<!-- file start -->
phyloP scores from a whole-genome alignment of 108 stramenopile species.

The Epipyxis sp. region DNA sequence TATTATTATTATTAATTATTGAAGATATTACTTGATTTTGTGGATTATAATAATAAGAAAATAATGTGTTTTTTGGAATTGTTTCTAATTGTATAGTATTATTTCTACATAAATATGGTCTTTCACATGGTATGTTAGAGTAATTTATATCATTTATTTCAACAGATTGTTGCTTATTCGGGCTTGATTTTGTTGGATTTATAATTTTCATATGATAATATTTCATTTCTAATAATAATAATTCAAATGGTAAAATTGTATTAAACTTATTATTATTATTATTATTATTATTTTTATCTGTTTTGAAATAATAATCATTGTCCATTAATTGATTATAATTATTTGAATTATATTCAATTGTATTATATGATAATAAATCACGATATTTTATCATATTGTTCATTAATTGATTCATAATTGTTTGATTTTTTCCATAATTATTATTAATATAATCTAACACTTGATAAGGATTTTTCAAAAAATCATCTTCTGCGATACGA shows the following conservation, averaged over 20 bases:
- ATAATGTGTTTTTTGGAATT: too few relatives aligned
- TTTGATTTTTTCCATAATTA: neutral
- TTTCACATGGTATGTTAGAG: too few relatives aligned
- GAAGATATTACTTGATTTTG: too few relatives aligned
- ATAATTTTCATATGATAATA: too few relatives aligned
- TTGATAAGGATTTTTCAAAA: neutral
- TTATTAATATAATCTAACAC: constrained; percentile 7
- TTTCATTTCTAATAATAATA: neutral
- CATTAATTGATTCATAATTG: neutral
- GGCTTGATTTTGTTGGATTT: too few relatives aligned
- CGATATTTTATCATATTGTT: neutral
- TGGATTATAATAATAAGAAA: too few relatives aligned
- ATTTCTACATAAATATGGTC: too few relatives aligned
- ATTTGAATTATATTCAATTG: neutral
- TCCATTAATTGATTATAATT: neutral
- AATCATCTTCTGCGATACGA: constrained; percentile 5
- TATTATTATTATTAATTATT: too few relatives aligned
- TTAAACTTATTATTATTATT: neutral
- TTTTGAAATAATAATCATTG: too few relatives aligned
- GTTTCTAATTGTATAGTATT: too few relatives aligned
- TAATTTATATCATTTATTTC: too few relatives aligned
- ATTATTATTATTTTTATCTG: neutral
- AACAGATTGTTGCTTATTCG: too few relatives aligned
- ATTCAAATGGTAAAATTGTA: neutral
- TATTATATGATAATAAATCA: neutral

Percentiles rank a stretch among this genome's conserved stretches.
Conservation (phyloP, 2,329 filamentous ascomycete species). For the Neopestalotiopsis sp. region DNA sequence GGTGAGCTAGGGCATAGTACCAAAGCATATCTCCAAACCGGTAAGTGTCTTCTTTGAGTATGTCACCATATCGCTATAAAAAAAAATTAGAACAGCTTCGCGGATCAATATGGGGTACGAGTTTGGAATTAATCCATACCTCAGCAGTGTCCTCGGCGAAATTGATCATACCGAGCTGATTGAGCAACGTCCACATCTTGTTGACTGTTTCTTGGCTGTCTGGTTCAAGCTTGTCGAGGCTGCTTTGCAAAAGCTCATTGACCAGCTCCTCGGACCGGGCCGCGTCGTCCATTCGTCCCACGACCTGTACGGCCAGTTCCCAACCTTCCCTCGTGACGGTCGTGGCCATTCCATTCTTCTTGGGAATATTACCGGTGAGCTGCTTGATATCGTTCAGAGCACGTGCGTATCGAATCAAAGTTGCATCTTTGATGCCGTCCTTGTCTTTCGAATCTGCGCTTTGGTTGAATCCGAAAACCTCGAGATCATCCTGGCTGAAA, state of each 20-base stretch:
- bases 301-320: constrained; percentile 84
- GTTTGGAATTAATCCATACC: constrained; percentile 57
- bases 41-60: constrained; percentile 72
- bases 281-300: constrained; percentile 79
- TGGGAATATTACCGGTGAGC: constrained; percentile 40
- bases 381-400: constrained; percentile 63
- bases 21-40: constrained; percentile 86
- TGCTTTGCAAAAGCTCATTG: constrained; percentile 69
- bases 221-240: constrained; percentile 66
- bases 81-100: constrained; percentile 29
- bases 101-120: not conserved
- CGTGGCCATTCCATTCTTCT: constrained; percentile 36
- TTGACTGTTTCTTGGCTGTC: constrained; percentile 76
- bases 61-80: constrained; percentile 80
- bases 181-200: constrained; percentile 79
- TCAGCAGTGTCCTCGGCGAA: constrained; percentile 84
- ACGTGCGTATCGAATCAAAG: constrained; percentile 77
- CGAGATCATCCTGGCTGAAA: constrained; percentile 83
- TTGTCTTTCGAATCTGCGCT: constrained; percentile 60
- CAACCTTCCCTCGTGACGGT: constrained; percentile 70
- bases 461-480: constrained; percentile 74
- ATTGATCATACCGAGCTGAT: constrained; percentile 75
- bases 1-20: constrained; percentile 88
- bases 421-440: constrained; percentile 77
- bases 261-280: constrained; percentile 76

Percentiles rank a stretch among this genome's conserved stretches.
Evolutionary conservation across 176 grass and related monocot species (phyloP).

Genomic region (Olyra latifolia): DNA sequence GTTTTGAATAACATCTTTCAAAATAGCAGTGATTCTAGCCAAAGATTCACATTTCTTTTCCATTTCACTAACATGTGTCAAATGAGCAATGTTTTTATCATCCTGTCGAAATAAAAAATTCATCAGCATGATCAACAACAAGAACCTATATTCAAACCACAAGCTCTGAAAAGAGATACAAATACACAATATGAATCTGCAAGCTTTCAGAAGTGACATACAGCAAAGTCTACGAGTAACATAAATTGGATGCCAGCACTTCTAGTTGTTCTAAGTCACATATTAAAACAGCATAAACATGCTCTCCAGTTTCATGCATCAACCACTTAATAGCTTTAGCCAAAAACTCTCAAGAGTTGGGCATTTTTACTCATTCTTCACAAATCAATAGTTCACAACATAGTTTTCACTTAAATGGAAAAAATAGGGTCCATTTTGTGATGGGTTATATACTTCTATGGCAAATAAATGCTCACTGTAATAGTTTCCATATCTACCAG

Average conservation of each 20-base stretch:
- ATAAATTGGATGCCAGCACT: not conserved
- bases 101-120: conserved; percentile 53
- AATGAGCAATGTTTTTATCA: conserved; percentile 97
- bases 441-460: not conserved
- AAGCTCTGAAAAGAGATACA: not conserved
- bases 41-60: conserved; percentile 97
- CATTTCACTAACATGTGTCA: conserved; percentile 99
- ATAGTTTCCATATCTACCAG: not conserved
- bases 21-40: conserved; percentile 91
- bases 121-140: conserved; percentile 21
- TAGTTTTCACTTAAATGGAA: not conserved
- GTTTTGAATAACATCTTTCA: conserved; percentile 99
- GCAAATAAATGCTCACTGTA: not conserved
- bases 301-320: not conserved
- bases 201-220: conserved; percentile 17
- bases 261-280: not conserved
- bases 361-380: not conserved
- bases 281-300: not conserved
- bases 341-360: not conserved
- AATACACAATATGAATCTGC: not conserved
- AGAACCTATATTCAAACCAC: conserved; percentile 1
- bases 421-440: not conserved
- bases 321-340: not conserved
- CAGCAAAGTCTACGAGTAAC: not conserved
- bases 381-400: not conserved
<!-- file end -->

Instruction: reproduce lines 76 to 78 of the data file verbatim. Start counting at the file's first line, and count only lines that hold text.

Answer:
- bases 281-300: not conserved
- bases 341-360: not conserved
- AATACACAATATGAATCTGC: not conserved